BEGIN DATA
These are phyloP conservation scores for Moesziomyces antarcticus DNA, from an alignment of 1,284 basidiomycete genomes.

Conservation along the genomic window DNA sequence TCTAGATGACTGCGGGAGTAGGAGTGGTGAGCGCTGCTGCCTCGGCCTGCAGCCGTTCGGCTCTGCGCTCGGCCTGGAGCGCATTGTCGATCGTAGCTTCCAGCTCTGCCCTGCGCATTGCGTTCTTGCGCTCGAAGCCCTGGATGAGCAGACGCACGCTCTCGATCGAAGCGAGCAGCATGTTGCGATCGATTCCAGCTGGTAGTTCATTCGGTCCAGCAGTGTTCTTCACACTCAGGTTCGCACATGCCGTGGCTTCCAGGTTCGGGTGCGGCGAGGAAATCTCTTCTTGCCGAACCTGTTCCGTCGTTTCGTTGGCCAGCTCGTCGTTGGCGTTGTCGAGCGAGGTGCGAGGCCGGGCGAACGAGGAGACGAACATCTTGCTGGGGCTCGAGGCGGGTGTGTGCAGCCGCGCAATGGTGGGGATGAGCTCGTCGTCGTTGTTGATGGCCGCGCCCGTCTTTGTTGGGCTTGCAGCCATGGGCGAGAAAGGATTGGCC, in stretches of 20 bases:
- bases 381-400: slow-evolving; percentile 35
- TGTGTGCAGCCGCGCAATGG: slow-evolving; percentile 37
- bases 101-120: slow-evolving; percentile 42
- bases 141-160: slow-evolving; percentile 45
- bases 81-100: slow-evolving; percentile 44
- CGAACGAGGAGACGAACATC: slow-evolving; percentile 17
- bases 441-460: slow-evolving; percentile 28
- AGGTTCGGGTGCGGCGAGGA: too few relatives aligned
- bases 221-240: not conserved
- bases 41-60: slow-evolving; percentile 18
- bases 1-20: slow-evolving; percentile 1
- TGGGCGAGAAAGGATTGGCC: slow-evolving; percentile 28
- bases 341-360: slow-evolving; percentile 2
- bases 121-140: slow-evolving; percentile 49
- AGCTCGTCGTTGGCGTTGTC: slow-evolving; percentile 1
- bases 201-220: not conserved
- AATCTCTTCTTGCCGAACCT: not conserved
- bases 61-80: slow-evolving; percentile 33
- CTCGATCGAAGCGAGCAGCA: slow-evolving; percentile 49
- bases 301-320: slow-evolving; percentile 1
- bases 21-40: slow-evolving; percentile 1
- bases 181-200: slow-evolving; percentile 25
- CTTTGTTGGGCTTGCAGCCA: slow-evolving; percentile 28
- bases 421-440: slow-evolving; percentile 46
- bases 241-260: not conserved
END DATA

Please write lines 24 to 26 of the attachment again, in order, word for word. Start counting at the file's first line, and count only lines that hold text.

- bases 181-200: slow-evolving; percentile 25
- CTTTGTTGGGCTTGCAGCCA: slow-evolving; percentile 28
- bases 421-440: slow-evolving; percentile 46